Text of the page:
Beyond Sotomayor’s Confirmation

Justice Sonia Sotomayor’s uniquely American story is a window into the nation we aspire to be. She was born into abject poverty in a Bronx housing project and is now the first Latina to sit on the U.S. Supreme Court. Her story is proof that birth need not be destiny and that any American can aspire to the heights that she—and the president who appointed her—have achieved. Yet while there’s every indication that Sotomayor will be an excellent justice, the sad reality is that at least for the near future her best work will be done in dissent. Indeed, Justice Sotomayor joins a Court dominated by a conservative majority that consistently places the profits of well-heeled interests ahead of the law.

Consider the Court’s recent decision in Gross v. FBL Financial Services, which eliminated many workers’ ability to prove that they were victims of age discrimination. Gross is a tremendous blow to older workers, but it is also emblematic of the victory-at-all costs approach embraced by the Roberts majority.

The Supreme Court’s normal practice is to inform both parties in advance what questions it will consider in a pending case. This lets the attorneys know what topics they should discuss in their briefs, and it warns Court watchers which cases could have a significant impact on the issues they care about.

No one, however, flagged Gross as a major decision to watch this year because the justices initially said that they would only consider a very narrow question regarding the burden of proof in certain discrimination claims. It wasn’t until the minute Gross was handed down that older workers learned they were victims of a bait and switch. Gross decided a question that wasn’t even briefed by the plaintiff’s attorney, so advocates for older Americans never even had the opportunity to make their case to the high Court.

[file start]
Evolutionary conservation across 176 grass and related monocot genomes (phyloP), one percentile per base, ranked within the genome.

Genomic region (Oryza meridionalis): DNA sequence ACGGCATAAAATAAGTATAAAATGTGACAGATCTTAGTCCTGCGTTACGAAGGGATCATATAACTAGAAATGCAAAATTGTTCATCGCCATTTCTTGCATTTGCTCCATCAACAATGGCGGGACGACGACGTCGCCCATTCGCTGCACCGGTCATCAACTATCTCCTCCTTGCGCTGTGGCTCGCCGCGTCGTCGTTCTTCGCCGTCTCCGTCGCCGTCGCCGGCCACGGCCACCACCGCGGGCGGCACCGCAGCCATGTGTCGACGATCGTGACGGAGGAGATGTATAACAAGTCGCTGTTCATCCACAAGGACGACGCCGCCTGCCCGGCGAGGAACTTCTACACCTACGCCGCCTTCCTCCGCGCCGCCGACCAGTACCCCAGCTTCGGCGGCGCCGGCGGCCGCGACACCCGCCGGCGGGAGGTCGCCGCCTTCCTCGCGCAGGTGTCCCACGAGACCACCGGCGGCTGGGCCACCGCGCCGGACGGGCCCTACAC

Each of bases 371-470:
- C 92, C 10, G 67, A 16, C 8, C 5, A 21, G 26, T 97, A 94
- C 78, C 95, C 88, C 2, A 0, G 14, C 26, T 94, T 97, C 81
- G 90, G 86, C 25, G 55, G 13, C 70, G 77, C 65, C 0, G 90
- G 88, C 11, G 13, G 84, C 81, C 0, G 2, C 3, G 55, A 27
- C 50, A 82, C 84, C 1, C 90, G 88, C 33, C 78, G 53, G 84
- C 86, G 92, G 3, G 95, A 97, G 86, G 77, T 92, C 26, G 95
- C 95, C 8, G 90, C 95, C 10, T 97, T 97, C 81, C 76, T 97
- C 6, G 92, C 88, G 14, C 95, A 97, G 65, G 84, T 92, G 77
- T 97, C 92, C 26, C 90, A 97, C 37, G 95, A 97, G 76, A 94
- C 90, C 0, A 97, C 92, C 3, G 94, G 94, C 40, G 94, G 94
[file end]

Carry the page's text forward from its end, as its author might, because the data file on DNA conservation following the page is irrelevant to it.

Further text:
Worse, Gross ignored a 20-year precedent protecting the right of all Americans to be free from discrimination in the workplace. When Justice John Paul Stevens called out the majority’s “utter disregard for our precedent” in dissent, Justice Clarence Thomas was quite candid in explaining why he suddenly felt free to disregard well-established precedent: “It is far from clear that the Court would have the same approach were it to consider the question today in the first instance.”

Translation: The right wing controls the Court now, so we’ll do whatever we want.

Commendably, many members of Congress are already taking steps to overturn Gross—as they overruled the Court’s embarrassing Ledbetter decision earlier this year—but this one step will do little to chip away at decades of decisions placing corporate interests before the law.

Every justice appointed during the Nixon, Carter, Reagan, Clinton, and both Bush administrations was more conservative than the person they replaced—with the possible exception of Justice Ruth Bader Ginsburg. In the same 40-year period, conservatives controlled the White House or at least one house of Congress for all but six years. Thus, as the judiciary lurched to the right, the new justices’ co-ideologues held an effective veto power over laws that would overturn the increasingly conservative Court’s decisions.

The outcome has been a nearly unchecked assault on laws Congress passed to protect ordinary Americans. In many cases, the justices have indeed twisted progressive legislation into unprecedented grants of immunity to powerful interests.

In the 1970s, for example, a contraceptive device known as the Dalkon Shield caused numerous infections and deaths. Congress responded by requiring the FDA to approve new medical devices. But even though Congress enacted this law to protect consumers from dangerous devices, the Court’s recent decision in Riegel v. Medtronic turns Congress’ intent on its head. Under Riegel, a law that was intended to protect patients instead immunizes the manufacturers of dangerous medical devices from accountability.

Similarly, in 1974, Congress passed the Employee Retirement Income Security Act, or ERISA, to protect the pensions and employer-provided health plans that millions of Americans rely upon. Yet instead of reading this law to protect workers the Supreme Court reads ERISA to shield rogue health insurers who wrongfully deny coverage to American workers. The upshot: Under the Court’s cases employer-provided health plans are completely immune from legal consequences when they refuse to pay for lifesaving treatment to pad their own bottom line.

Simply put, the Court’s conservatives will continue to twist acts of Congress beyond recognition until Congress stands up for itself—and such pushback cannot be done piecemeal. The Court has been slicing and dicing the law for decades, so repeals of single, offensive Supreme Court decisions are little more than a drop in the bucket.

Ian Millhiser is a Legal Research Analyst at American Progress. 

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